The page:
March 24 was a pivotal day in English and British monarchical history. Exactly 410 years ago, in 1603, Elizabeth I died and James VI of Scotland ascended to the English Throne as James I, creating Personal Union of Crowns of the Kingdoms of England and Scotland. A century later, on 1 May 1707, the Acts of Union were signed, officially uniting the Kingdoms of England and Scotland into the Kingdom of Great Britain. The question of James VI’s accession will be discussed in this article, while the Act of Union – in a separate one to be published on May 1.
James VI and I of Scotland and England
Elizabeth I’s death in 1603 marked the end of the House of Tudor which had ruled the Kingdom of England and its realms for 118 years, since Henry Tudor (Henry VII) defeated Richard III in the Battle of Bosworth Field. Elizabeth was childless and the last of Henry VIII’s legitimate children, so the line ended with her. She named as her successor her closest surviving male relative, James VI of Scotland. James VI was her second cousin once removed as both were descendants of Henry VII Tudor: Elizabeth was Henry VII’s granddaughter (Henry VII -> Henry VIII -> Elizabeth I), while James was his great-great-grandson through two lines (Henry VII -> Margaret Tudor -> James V of Scotland -> Mary, Queen of Scots -> James VI, and Henry VII -> Margaret Tudor -> Margaret Douglas -> Lord Darnley – James VI). James VI’s accession to the English Throne as James I met virtually no resistance, yet the interesting thins is the fact he wasn’t legally an Heir to the English Throne at all.
Posted by artemisiasroyalden on March 28, 2013
Forensic test results announced on Monday confirmed the skeleton that had been found in a Leicester car park does indeed belong to Richard III who died in the Battle of Bosworth Field in 1485. Lead archaeologist Richard Buckley, from the University of Leicester, told a press conference to applause: “Beyond reasonable doubt it’s Richard.”
Philippa Langley in one of the trenches where the remains were found
Series of tests were carried out to determine whether the bones found buried under the floor of a medieval church belonged to the late King. The tests, along with DNA results and the collective decision of the experts, conclusively proved that the remains are indeed those of Richard III. Scientists have compared DNA sample from the bones with the mitochondrial DNA of Michael Ibsen, a Canadian-born carpenter who currently resides in Britain. Mitochondrial DNA can be inherited solely down the maternal line, and Ibsen is a direct matrilineal descendant of Anne of York, Richard III’s sister.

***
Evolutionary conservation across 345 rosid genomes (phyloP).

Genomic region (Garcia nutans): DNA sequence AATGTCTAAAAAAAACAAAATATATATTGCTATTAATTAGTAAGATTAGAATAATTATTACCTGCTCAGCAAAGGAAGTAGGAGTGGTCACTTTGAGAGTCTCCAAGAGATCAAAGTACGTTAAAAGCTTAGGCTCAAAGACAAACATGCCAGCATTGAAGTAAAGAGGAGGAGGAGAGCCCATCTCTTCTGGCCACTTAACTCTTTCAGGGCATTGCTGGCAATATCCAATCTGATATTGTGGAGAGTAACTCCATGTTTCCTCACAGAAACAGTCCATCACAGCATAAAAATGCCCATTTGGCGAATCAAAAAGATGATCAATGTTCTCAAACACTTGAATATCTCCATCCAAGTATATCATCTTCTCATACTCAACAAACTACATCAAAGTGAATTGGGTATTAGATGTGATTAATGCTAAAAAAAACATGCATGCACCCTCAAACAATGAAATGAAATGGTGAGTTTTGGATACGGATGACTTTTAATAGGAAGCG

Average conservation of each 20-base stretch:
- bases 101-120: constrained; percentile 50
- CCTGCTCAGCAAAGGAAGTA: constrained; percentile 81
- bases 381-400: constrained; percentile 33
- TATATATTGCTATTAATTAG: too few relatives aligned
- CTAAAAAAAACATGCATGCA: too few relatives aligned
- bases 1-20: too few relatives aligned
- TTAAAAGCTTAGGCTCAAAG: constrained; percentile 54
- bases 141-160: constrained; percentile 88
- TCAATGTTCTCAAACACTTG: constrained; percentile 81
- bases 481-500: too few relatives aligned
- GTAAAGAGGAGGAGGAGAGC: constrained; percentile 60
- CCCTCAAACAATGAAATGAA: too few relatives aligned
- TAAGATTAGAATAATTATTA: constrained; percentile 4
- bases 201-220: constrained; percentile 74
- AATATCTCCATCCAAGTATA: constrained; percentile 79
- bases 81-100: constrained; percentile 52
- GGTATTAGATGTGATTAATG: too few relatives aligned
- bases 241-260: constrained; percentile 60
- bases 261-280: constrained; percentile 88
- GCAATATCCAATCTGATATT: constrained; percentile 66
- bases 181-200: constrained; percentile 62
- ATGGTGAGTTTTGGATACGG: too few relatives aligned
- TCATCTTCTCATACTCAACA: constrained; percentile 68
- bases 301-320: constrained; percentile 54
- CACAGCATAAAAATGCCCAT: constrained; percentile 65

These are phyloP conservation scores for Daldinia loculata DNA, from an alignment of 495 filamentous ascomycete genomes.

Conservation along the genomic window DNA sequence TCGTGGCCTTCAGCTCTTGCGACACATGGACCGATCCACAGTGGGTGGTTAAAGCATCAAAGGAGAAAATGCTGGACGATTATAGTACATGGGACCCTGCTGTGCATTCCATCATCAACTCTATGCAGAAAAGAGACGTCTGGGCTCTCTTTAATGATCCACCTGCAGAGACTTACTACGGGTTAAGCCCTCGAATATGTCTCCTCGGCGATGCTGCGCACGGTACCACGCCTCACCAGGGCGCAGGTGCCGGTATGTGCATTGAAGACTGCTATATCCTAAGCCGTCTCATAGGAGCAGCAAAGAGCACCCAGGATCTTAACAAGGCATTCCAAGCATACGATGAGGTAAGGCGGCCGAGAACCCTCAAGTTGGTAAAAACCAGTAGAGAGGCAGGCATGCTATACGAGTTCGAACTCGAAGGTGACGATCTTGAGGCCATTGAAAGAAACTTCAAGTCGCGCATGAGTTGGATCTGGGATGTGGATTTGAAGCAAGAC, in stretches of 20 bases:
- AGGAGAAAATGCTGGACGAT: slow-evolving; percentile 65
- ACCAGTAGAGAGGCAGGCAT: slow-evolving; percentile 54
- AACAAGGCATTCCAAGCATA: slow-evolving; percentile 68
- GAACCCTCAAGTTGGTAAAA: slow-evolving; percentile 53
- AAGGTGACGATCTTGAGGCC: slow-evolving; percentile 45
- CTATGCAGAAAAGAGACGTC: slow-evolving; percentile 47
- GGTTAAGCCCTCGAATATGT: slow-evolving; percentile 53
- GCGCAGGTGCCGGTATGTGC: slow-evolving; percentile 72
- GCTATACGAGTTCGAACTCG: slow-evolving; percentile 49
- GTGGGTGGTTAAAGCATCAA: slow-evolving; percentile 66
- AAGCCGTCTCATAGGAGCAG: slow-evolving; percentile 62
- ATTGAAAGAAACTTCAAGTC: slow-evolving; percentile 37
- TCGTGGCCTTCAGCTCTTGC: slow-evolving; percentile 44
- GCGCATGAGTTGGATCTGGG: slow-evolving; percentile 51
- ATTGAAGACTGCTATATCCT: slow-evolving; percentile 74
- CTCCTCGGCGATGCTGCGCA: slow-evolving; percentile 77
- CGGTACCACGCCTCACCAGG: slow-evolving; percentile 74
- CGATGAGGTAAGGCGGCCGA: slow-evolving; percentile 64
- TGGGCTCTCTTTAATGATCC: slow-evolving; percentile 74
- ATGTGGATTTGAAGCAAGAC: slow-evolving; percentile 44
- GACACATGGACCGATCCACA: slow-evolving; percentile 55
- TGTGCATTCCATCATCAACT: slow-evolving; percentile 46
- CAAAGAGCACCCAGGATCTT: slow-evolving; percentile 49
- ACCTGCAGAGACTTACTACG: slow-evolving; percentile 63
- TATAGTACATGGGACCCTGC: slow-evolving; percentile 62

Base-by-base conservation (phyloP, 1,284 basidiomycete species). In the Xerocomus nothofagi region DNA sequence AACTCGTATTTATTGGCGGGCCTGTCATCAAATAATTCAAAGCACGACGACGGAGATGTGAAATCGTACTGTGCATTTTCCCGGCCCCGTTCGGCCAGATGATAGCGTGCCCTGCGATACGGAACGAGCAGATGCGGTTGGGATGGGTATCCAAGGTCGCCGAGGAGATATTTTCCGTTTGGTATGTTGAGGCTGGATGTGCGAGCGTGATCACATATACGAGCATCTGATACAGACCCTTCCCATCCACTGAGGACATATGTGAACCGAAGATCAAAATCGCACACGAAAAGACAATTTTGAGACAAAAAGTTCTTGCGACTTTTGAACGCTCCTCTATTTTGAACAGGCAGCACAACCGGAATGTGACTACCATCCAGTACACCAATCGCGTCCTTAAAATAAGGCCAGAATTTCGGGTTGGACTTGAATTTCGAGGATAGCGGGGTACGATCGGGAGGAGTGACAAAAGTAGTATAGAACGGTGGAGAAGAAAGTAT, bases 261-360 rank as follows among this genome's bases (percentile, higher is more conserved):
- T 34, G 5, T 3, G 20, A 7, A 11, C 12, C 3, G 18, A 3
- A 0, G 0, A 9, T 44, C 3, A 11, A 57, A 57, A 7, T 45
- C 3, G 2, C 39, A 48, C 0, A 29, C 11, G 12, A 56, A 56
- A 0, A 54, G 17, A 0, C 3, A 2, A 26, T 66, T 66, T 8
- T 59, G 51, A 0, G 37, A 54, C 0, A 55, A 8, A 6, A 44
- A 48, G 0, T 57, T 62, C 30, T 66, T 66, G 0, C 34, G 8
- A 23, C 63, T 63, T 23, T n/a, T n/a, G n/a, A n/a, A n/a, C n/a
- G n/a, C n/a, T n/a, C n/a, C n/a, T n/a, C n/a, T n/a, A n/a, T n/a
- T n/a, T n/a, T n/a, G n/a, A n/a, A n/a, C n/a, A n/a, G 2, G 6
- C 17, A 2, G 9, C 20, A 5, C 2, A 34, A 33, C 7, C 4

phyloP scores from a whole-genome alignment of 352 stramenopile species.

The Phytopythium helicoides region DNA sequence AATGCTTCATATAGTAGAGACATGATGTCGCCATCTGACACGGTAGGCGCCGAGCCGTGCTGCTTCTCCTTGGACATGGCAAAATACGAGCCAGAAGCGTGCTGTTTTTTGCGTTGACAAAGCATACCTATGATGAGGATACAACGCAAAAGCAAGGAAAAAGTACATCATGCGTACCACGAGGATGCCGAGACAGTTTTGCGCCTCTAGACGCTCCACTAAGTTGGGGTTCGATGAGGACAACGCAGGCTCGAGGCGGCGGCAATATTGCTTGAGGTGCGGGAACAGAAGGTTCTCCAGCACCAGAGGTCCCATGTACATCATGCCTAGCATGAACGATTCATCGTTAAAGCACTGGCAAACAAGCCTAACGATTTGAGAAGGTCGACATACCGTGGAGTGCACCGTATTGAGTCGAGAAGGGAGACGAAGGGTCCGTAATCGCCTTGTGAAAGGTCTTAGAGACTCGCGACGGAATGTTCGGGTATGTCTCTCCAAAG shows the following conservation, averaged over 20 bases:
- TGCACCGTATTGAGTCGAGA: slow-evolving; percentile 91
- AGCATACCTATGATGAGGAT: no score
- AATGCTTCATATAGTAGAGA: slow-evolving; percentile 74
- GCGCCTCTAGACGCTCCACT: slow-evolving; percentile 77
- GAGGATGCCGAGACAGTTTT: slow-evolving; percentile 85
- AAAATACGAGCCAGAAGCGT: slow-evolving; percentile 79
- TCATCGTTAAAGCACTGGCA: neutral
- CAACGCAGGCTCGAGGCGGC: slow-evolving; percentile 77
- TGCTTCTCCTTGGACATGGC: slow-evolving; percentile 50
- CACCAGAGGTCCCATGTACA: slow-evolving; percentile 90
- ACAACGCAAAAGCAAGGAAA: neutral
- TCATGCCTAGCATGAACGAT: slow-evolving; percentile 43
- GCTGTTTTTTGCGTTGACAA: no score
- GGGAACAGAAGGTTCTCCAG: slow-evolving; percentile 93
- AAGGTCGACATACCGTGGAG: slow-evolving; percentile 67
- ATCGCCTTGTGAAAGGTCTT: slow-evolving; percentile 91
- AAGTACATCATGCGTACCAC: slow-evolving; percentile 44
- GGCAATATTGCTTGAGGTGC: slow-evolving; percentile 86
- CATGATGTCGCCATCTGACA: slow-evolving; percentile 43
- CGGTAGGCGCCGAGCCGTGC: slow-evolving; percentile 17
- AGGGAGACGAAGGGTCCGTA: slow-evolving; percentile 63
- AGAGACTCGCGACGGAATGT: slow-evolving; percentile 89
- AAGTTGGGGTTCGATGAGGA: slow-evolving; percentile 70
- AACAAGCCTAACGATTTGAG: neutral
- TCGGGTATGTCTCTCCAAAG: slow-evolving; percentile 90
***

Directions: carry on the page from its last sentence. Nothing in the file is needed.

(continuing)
Posted by artemisiasroyalden on February 4, 2013
On Monday, scientists from the University of Leicester are to finally reveal the results of DNA that will tell us whether the bones discovered in a Leicester car park last year belong to Richard III. But while we are waiting for the results, perhaps we could have another look at the King and reassess his reign and personality.
And indeed, what do we know about the last Plantagenet Monarch? And what of we know is accurate or just a plain character assassination? Was he a monster depicted in Shakespeare’s famous play? Did he kill his young nephews and usurp the Throne? Why did he lose the Battle of Bosworth Field and how did he die? Unfortunately, none of those questions could actually be answered conclusively but I will try to draw as unbiased a portrait as possible.
Richard III and his wife, Anne Neville
Richard was born as the eighth and youngest child of Richard Plantagenet, 3rd Duke of York and Cecily Neville both of whom had strong claims to the Throne of England. From an early age, Richard was a staunch supporter of his brother’s quest to claim the Crown. After Edward finally ascended to the English Throne (for the first time) in 1461, Richard was named the Duke of Gloucester.
Of all their siblings, it is indisputable Edward IV had the most trust in his youngest sibling, and the latter never disappointed him; throughout Edward’s reign, he was a loyal, caring and dedicated brother. Perhaps even more importantly, he proved to be an able commander; Richard played crucial roles in the battles of Tewkesbury and Barnet that resulted in Edward reclaiming the Throne from Henry VI.
Posted by artemisiasroyalden on February 3, 2013